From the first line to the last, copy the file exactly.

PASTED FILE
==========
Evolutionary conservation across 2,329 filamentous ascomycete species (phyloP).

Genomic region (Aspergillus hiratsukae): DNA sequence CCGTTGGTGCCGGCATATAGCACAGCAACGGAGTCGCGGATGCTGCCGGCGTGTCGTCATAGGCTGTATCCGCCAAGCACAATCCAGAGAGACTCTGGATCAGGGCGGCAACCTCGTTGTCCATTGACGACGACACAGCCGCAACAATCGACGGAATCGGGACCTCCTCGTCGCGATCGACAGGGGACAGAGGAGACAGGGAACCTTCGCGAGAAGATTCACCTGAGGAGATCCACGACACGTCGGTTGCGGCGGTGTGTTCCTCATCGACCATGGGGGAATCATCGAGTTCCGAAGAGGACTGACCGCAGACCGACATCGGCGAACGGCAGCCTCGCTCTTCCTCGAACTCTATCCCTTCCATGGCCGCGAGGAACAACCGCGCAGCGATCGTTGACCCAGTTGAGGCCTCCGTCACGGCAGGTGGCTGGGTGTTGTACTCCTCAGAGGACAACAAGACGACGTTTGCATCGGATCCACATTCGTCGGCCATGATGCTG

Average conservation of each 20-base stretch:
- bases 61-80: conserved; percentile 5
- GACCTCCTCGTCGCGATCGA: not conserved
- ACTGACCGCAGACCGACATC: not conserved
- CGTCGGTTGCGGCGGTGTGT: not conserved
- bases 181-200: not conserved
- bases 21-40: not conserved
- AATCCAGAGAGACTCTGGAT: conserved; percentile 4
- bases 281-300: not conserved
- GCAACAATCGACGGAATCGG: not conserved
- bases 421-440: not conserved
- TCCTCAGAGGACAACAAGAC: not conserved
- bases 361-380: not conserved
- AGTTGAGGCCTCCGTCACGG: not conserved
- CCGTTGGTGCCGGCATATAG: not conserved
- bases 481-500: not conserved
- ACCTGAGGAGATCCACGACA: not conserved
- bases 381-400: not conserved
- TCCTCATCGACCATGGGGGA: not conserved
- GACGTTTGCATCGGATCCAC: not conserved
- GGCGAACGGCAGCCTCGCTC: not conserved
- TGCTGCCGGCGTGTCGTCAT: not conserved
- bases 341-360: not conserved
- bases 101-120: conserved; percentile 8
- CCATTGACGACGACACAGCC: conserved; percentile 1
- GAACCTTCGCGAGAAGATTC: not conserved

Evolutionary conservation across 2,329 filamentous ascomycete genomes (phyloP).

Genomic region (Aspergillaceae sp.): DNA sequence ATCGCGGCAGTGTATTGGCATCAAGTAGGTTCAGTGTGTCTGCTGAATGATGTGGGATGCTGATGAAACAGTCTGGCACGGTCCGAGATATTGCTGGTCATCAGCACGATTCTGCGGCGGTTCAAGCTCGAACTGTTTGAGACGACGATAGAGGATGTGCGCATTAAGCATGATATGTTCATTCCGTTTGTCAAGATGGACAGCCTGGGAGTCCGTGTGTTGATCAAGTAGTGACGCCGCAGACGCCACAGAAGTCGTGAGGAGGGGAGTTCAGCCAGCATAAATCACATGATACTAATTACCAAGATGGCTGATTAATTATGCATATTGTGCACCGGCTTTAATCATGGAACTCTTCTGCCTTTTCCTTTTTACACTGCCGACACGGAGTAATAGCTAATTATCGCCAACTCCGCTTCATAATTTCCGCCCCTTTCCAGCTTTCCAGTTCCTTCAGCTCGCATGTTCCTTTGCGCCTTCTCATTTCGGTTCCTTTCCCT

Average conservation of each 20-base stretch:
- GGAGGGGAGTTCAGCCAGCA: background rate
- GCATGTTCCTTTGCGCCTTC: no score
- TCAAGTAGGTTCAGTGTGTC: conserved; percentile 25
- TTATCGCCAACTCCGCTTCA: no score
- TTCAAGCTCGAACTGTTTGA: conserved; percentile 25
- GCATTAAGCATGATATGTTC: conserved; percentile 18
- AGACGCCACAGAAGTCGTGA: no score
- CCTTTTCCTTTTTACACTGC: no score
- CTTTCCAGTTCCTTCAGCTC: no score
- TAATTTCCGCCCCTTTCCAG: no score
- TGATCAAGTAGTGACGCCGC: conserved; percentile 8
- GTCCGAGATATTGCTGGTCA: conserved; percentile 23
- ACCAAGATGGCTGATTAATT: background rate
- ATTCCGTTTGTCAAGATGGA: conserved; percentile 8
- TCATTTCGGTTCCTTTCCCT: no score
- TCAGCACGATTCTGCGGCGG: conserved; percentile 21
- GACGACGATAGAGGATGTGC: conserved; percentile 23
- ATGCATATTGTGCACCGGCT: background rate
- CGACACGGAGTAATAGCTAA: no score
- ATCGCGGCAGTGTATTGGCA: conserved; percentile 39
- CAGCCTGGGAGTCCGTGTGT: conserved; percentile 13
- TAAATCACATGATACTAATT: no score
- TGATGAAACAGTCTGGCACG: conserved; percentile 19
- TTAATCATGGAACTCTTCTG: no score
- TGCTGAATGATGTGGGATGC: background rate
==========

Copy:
Evolutionary conservation across 2,329 filamentous ascomycete species (phyloP).

Genomic region (Aspergillus hiratsukae): DNA sequence CCGTTGGTGCCGGCATATAGCACAGCAACGGAGTCGCGGATGCTGCCGGCGTGTCGTCATAGGCTGTATCCGCCAAGCACAATCCAGAGAGACTCTGGATCAGGGCGGCAACCTCGTTGTCCATTGACGACGACACAGCCGCAACAATCGACGGAATCGGGACCTCCTCGTCGCGATCGACAGGGGACAGAGGAGACAGGGAACCTTCGCGAGAAGATTCACCTGAGGAGATCCACGACACGTCGGTTGCGGCGGTGTGTTCCTCATCGACCATGGGGGAATCATCGAGTTCCGAAGAGGACTGACCGCAGACCGACATCGGCGAACGGCAGCCTCGCTCTTCCTCGAACTCTATCCCTTCCATGGCCGCGAGGAACAACCGCGCAGCGATCGTTGACCCAGTTGAGGCCTCCGTCACGGCAGGTGGCTGGGTGTTGTACTCCTCAGAGGACAACAAGACGACGTTTGCATCGGATCCACATTCGTCGGCCATGATGCTG

Average conservation of each 20-base stretch:
- bases 61-80: conserved; percentile 5
- GACCTCCTCGTCGCGATCGA: not conserved
- ACTGACCGCAGACCGACATC: not conserved
- CGTCGGTTGCGGCGGTGTGT: not conserved
- bases 181-200: not conserved
- bases 21-40: not conserved
- AATCCAGAGAGACTCTGGAT: conserved; percentile 4
- bases 281-300: not conserved
- GCAACAATCGACGGAATCGG: not conserved
- bases 421-440: not conserved
- TCCTCAGAGGACAACAAGAC: not conserved
- bases 361-380: not conserved
- AGTTGAGGCCTCCGTCACGG: not conserved
- CCGTTGGTGCCGGCATATAG: not conserved
- bases 481-500: not conserved
- ACCTGAGGAGATCCACGACA: not conserved
- bases 381-400: not conserved
- TCCTCATCGACCATGGGGGA: not conserved
- GACGTTTGCATCGGATCCAC: not conserved
- GGCGAACGGCAGCCTCGCTC: not conserved
- TGCTGCCGGCGTGTCGTCAT: not conserved
- bases 341-360: not conserved
- bases 101-120: conserved; percentile 8
- CCATTGACGACGACACAGCC: conserved; percentile 1
- GAACCTTCGCGAGAAGATTC: not conserved

Evolutionary conservation across 2,329 filamentous ascomycete genomes (phyloP).

Genomic region (Aspergillaceae sp.): DNA sequence ATCGCGGCAGTGTATTGGCATCAAGTAGGTTCAGTGTGTCTGCTGAATGATGTGGGATGCTGATGAAACAGTCTGGCACGGTCCGAGATATTGCTGGTCATCAGCACGATTCTGCGGCGGTTCAAGCTCGAACTGTTTGAGACGACGATAGAGGATGTGCGCATTAAGCATGATATGTTCATTCCGTTTGTCAAGATGGACAGCCTGGGAGTCCGTGTGTTGATCAAGTAGTGACGCCGCAGACGCCACAGAAGTCGTGAGGAGGGGAGTTCAGCCAGCATAAATCACATGATACTAATTACCAAGATGGCTGATTAATTATGCATATTGTGCACCGGCTTTAATCATGGAACTCTTCTGCCTTTTCCTTTTTACACTGCCGACACGGAGTAATAGCTAATTATCGCCAACTCCGCTTCATAATTTCCGCCCCTTTCCAGCTTTCCAGTTCCTTCAGCTCGCATGTTCCTTTGCGCCTTCTCATTTCGGTTCCTTTCCCT

Average conservation of each 20-base stretch:
- GGAGGGGAGTTCAGCCAGCA: background rate
- GCATGTTCCTTTGCGCCTTC: no score
- TCAAGTAGGTTCAGTGTGTC: conserved; percentile 25
- TTATCGCCAACTCCGCTTCA: no score
- TTCAAGCTCGAACTGTTTGA: conserved; percentile 25
- GCATTAAGCATGATATGTTC: conserved; percentile 18
- AGACGCCACAGAAGTCGTGA: no score
- CCTTTTCCTTTTTACACTGC: no score
- CTTTCCAGTTCCTTCAGCTC: no score
- TAATTTCCGCCCCTTTCCAG: no score
- TGATCAAGTAGTGACGCCGC: conserved; percentile 8
- GTCCGAGATATTGCTGGTCA: conserved; percentile 23
- ACCAAGATGGCTGATTAATT: background rate
- ATTCCGTTTGTCAAGATGGA: conserved; percentile 8
- TCATTTCGGTTCCTTTCCCT: no score
- TCAGCACGATTCTGCGGCGG: conserved; percentile 21
- GACGACGATAGAGGATGTGC: conserved; percentile 23
- ATGCATATTGTGCACCGGCT: background rate
- CGACACGGAGTAATAGCTAA: no score
- ATCGCGGCAGTGTATTGGCA: conserved; percentile 39
- CAGCCTGGGAGTCCGTGTGT: conserved; percentile 13
- TAAATCACATGATACTAATT: no score
- TGATGAAACAGTCTGGCACG: conserved; percentile 19
- TTAATCATGGAACTCTTCTG: no score
- TGCTGAATGATGTGGGATGC: background rate